Rising Rates: Financials Will Greatly Benefit

The Federal Reserve raised interest rates by 75-basis points at its most recent meeting and forecasted that a similar rate hike could on the table in July. These efforts are necessary to stamp out the persistently high inflation throughout the economy.

The most recent 75-basis point rate hike was the largest since the 1994 rate tightening cycle.

The financial cohort will benefit via a confluence of a rising interest rates, financially strong balance sheets and the easy passage of annual stress tests to support expanded buybacks and increased dividends.

Bank of America (BAC), JPMorgan Chase (JPM), Morgan Stanley (MS), Citigroup (C) and Goldman Sachs (GS) look appealing at these levels, off substantially from their 52-week highs.

Net Interest Income

Net interest income is an important financial measure that is essentially the difference between interest paid and interest received thus the revenue generated by its loans and interest paid out on its deposit base.

Bank stocks perform well in a rising interest rate environment as the interest income earned from loans rises faster than what they pay for funding. The higher interest rates go, the greater the net interest income banks earn.

Immaterial Geopolitical Exposure

The big banking cohort has minimal to no direct exposure to Russia/Ukraine thus not tied directly to the geopolitical conflict. This is especially important as the geopolitical tensions rage on and possibly snap up these stocks as a function of overall market sentiment.

Overall, the big banks generate an inconsequential amount of revenue from Russia. For example, BAC, JPM and MS do not have direct exposure to Russia in their regulatory filings.

However, GS is estimated to have $940 million total exposure to Russia and Ukraine, or less than 0.1% of its total assets, per Bank of America. Citigroup (C) had $9.8 billion exposure to Russia, including $5.4 billion in Russia-specific exposure, equating to only 0.3% of the bank’s total assets.

As such, there is not a single company within the collective big bank cohort has any more than 0.3% of its total assets exposed to the Russian/Ukraine conflict.

2022 Financial Stress Tests

The financial cohort easily cleared the Federal Reserve's annual stress test, removing any concern that there’s systemic financial risk in the economy, circa 2008.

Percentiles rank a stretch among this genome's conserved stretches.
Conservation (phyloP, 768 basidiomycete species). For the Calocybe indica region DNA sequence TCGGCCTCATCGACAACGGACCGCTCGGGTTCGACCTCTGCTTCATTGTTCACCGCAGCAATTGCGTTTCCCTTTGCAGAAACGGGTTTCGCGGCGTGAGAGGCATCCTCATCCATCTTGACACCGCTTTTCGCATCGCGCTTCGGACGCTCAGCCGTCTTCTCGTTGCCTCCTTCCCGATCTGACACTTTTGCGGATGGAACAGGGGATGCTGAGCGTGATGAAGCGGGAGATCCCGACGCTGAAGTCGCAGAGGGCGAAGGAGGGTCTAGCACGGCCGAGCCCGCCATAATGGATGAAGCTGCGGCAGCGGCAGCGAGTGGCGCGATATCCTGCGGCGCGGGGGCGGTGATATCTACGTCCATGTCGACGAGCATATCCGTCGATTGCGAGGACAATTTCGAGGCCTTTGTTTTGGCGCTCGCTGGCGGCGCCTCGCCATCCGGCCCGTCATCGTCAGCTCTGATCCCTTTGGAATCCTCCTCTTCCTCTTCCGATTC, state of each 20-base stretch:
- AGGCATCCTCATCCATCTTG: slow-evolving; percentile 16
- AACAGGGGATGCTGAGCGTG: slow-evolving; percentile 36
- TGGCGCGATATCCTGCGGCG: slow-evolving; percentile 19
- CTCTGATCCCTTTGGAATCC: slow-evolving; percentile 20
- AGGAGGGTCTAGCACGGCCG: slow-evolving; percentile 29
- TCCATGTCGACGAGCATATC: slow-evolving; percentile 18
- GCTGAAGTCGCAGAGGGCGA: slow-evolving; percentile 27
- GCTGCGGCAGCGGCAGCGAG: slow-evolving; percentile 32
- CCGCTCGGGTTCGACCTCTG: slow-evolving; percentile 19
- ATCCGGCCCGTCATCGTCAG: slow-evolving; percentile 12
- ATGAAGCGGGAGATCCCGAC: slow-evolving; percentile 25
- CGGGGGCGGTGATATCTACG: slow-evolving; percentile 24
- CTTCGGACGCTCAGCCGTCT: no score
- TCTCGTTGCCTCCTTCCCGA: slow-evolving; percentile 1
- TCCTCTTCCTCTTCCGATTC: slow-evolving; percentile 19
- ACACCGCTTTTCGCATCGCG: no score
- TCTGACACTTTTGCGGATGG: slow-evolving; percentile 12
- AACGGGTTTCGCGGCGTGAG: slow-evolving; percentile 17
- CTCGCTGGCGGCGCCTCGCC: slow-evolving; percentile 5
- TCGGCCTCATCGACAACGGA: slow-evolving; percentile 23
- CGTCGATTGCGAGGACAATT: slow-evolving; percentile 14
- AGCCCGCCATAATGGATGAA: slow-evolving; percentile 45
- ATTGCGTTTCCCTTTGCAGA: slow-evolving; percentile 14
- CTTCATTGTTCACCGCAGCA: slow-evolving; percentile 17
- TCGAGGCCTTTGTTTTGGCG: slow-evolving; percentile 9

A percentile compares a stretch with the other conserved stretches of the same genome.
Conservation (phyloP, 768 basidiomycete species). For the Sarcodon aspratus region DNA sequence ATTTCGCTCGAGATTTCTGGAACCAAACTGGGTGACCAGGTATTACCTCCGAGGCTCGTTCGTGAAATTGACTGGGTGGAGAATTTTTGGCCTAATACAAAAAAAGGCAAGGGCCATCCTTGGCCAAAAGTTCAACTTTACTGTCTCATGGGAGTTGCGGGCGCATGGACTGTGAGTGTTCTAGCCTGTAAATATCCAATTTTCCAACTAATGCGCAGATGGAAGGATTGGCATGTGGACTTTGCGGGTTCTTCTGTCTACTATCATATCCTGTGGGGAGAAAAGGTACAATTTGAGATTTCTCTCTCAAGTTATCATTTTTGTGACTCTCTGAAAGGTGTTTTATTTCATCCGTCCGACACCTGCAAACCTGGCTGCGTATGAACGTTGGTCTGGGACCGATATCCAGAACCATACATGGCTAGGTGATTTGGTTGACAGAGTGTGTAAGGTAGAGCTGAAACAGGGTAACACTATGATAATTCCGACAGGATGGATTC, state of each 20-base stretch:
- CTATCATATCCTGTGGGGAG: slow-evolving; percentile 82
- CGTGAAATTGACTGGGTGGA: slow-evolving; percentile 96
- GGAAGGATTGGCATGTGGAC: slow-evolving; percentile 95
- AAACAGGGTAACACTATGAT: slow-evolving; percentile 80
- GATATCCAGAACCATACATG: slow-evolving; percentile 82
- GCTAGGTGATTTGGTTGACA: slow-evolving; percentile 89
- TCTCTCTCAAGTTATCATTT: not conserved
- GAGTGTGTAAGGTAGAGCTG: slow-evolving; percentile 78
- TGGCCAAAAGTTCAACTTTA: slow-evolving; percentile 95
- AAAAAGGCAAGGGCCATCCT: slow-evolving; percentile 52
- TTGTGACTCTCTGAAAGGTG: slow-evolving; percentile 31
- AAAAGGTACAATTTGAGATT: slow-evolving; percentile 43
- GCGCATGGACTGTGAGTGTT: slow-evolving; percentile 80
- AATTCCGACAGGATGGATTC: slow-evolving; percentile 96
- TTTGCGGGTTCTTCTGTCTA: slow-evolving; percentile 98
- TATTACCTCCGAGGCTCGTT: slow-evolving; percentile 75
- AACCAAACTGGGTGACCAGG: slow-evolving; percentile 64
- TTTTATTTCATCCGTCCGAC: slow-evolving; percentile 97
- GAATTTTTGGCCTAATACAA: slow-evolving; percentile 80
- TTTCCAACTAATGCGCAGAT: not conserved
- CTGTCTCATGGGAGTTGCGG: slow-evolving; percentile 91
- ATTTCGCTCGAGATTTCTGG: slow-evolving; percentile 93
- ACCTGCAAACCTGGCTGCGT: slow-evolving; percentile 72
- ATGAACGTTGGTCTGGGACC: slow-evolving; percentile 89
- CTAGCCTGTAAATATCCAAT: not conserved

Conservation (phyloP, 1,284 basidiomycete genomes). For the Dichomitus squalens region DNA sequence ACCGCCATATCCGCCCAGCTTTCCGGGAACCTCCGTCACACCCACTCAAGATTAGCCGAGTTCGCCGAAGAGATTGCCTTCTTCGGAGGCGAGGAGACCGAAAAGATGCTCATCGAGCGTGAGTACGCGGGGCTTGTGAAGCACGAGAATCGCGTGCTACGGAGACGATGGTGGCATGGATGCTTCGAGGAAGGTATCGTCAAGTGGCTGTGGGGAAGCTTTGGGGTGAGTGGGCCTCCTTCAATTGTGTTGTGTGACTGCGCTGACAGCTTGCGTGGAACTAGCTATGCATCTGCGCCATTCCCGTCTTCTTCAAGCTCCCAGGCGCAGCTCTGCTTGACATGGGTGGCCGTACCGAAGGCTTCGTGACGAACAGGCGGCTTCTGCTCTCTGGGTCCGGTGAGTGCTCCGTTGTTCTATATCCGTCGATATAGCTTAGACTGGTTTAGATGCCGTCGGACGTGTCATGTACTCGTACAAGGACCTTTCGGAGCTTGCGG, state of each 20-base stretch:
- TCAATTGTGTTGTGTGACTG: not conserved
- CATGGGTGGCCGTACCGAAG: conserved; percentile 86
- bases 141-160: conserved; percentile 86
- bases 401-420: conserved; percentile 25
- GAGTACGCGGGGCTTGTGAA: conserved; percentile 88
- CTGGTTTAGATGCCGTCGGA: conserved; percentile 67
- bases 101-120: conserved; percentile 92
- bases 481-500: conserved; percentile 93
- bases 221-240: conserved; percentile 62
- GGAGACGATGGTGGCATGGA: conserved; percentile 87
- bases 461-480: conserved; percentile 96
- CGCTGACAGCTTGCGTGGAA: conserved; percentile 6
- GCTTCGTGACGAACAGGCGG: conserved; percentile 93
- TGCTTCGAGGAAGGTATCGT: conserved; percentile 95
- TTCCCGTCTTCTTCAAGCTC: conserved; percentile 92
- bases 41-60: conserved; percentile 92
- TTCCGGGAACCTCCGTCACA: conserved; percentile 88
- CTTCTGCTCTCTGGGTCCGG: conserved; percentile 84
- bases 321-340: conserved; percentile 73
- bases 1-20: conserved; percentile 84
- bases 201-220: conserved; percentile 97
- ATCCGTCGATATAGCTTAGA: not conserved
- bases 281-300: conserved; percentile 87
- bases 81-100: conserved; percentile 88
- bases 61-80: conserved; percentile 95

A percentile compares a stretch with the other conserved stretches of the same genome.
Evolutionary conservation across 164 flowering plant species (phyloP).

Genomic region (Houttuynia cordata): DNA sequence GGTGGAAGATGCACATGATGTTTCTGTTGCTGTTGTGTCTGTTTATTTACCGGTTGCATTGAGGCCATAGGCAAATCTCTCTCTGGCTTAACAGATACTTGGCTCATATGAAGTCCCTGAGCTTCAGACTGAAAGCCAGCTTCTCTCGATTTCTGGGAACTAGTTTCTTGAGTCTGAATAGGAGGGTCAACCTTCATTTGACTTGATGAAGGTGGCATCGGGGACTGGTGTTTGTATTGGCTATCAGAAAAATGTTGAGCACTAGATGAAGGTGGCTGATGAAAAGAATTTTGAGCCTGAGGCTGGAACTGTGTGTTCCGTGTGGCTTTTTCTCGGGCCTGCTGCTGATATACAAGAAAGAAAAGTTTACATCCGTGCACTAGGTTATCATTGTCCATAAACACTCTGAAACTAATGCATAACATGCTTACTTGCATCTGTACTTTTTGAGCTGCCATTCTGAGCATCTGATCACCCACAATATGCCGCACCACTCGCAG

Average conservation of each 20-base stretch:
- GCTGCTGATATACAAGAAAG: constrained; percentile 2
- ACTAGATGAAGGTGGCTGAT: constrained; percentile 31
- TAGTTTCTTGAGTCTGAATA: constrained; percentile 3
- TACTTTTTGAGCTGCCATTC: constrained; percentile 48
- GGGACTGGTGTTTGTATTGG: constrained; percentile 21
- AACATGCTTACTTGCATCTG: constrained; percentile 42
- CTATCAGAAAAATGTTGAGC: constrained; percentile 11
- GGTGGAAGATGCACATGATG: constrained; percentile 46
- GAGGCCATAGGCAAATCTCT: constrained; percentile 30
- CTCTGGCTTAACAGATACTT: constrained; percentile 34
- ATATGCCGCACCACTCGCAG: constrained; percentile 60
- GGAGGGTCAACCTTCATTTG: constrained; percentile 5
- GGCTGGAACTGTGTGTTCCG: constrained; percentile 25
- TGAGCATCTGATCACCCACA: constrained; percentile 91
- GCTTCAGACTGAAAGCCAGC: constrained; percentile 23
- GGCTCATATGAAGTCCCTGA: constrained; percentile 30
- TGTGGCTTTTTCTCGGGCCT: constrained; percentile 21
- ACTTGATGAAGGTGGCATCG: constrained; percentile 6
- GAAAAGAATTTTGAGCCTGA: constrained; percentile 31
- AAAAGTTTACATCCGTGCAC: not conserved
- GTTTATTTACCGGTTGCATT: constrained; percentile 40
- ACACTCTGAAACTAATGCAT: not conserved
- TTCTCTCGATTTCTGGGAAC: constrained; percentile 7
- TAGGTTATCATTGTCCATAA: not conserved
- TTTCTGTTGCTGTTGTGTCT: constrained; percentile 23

The results of the Fed's annual stress test exercise showed the banks have enough capital to weather a severe economic downturn and paves the way for them to expand share buybacks and increase dividend payouts.

The 34 lenders with more than $100 billion in assets that the Fed oversees would suffer a combined $612 billion in losses under a hypothetical severe downturn, the central bank said. But that would still leave them with roughly twice the amount of capital required under its rules.

The Fed assesses how banks' balance sheets would fare against a hypothetical severe economic downturn. The results dictate how much capital banks need to be healthy and how much they can return to shareholders via share buybacks and dividends. This stress test gives investors comfort that the big banks are well-prepared for a potential U.S. recession.

The 2022 stress tests are especially important as the world faces a geopolitical crisis that may reverberate through the global economy. All this considered, it’s refreshing to know that these stress tests were easily passed and indicate that the biggest U.S. banks could easily withstand a severe recession.


The geopolitical backdrop, rising inflation, China Covid lockdowns and rising interest rates will continue to weigh on investor sentiment.

The financial cohort is much more resilient and capitalized and have demonstrated their ability to evolve in the face of the pandemic and will weather these economic challenges as well. The 2022 stress tests were easily passed and indicate that the biggest U.S. banks could easily withstand a severe recession or geopolitical crisis.

This cohort presents compelling value, especially with substantially reduced valuations in a rising interest rate environment into 2023, which may serve as a long-term tailwind for banks to appreciate higher.

Just recently, MS and BAC boosted dividend by 11% and 5%, respectively. MS also authorized a new $20 billion share repurchase program. The positive results of these annual stress tests will likely allow expanded capital returns over the years to come in a fiscally responsible and accountable manner.

Noah Kiedrowski
INO.com Contributor

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